It’s hard to imagine a job in which the clothes you wear to work are more closely scrutinized than that of the First Lady of the United States. Not even the President is so meticulously judged. And in any event, choosing between a dark suit or a tan suit (gasp!) doesn’t leave a whole lot of room for error.
The First Lady’s fashion choices are — and always have been — imbued with political power and laden with controversy, as I learned the National Archives’ event “Style and Influence: First Ladies’ Fashions,” a raucous panel discussion—not an oxymoron, turns out—moderated by Project Runway’s Tim Gunn. Fashionistas present included Valerie Steele, museum curator at the Fashion Institute of Technology, Lisa Kathleen Graddy, curator at the Smithsonian’s First Ladies Collection and designer Tracy Reese.
Admirers have praised Michelle Obama’s elegance — Gunn called her “divine” — while her critics have lambasted her informality (remember Shortsgate?). But striking the delicate balance between the need of the First Lady to meet high fashion standards while appealing to America’s populist inclinations has always preoccupied the women who’ve held the office.
Dolley Madison (in the White House 1809 to 1817) was derided for being too flashy for American tastes, even though her most well-known dress, a red, high-waisted, no-corset, “empire style” gown, evokes the republican values of ancient Rome. Dolley’s famous red dress is rumored to have been made out of White House curtains she rescued from British arsonists during the War of 1812 — a legend that is, tragically, almost certainly just that.
By the latter half of the century, Dolley’s sleek gowns were old news and American men were all about that bass, no treble. That fuller look was reflected in the wardrobe of the Harriet Lane, the niece of lifelong bachelor President James Buchanan and the first person to be called “First Lady” by the press (they simply didn’t know what else to call her).
According to one writer in the 1880s, “No man would stay long with a woman whose skinny buttocks he could hold in the palm of one hand,” said FIT’s Valerie Steele. And as Tracy Reese noted, we may have come full circle on the big-bottomed style of the era. “Sounds like Nicki Minaj,” she said.
Through the end of the turn of the century, the Roaring Twenties and into the Depression, some First Ladies wore the fashions of their era better than others. Edith Wilson, wife to President Woodrow Wilson, liked to do her own alterations to her clothes with mixed success—Gunn guessed she’d be the first jettisoned from Project Runway. And the image of Eleanor Roosevelt as intrepid if somewhat unfashionable is not altogether true. The Smithsonian’s Lisa Graddy told of a dress that looks conservative on a mannequin but that Mrs. Roosevelt wore with the sleeves removed and unclasped, giving the gown a “nice, draped, low back.”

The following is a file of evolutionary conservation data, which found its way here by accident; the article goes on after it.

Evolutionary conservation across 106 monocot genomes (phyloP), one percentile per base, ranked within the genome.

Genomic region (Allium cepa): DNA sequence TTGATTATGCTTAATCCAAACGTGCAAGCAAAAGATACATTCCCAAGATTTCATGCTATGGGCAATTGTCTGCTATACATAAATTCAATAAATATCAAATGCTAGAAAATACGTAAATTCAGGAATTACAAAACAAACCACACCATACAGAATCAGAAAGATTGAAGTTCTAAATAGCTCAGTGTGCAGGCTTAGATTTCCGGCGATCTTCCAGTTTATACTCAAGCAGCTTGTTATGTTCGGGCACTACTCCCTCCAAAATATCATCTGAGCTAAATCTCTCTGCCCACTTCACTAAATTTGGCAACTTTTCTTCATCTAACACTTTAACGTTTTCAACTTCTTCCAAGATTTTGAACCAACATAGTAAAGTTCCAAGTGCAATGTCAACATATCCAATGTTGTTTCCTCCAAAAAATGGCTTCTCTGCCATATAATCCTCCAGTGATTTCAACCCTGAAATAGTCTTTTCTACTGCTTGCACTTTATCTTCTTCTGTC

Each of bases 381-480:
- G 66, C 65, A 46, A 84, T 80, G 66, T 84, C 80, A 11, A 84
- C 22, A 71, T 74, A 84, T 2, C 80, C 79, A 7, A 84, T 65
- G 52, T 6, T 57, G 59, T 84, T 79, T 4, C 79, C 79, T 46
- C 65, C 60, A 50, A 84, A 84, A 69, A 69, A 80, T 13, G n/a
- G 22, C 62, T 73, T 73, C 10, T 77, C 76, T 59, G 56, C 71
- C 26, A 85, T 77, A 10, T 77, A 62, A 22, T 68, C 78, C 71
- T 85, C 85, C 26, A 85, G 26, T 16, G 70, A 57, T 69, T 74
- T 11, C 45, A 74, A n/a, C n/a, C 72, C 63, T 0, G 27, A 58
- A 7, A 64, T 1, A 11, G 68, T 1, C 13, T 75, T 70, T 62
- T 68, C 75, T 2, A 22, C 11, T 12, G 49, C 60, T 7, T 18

“She was a bit of a minx,” added Gunn.
The First Lady’s fashion decisions have always had political impact but never more so than in the era of mass visual media, beginning roughly with Jackie Kennedy’s gilded tenure. Jackie’s famously expensive, quasi-aristocratic taste in clothes was such that GOP politicos deliberately tailored the styles of the next Republican woman to inhabit the White House, Pat Nixon, to strike an everywoman note meant to appeal to the supposedly average Americans in President Nixon’s “silent majority.”
Then in the 1980’s, Valerie Steele from FIT notes that Nancy Reagan “almost single handedly, transformed red from the color of Communist revolution to the color of Republicans.” Not a bad scalp for the better half of Mr. “tear down that wall.”
Not all First Ladies are particularly interested in fashion. Hillary Clinton was surprised by the amount of attention her clothes attracted, Steele said. And Laura Bush was largely uninterested in the kind of high-concept fashion thinking that preoccupied someone like Nancy Reagan, who, we’re told, meticulously labeled every dress with the last occasion on which it was worn.
The fashion pendulum has swung back again with Michelle Obama, who, notwithstanding her taste for affordable middle-brow threads (she’s a J. Crew fan), seems to have a personal stake in the statements she makes with her formal wear. Tracy Reese designed the dress Obama wore to the 2012 Democratic National Convention, a dress that was delivered with sleeves attached, Reese said. Obama, who has a well-known fondness for going sleeveless, personally had the sleeves removed.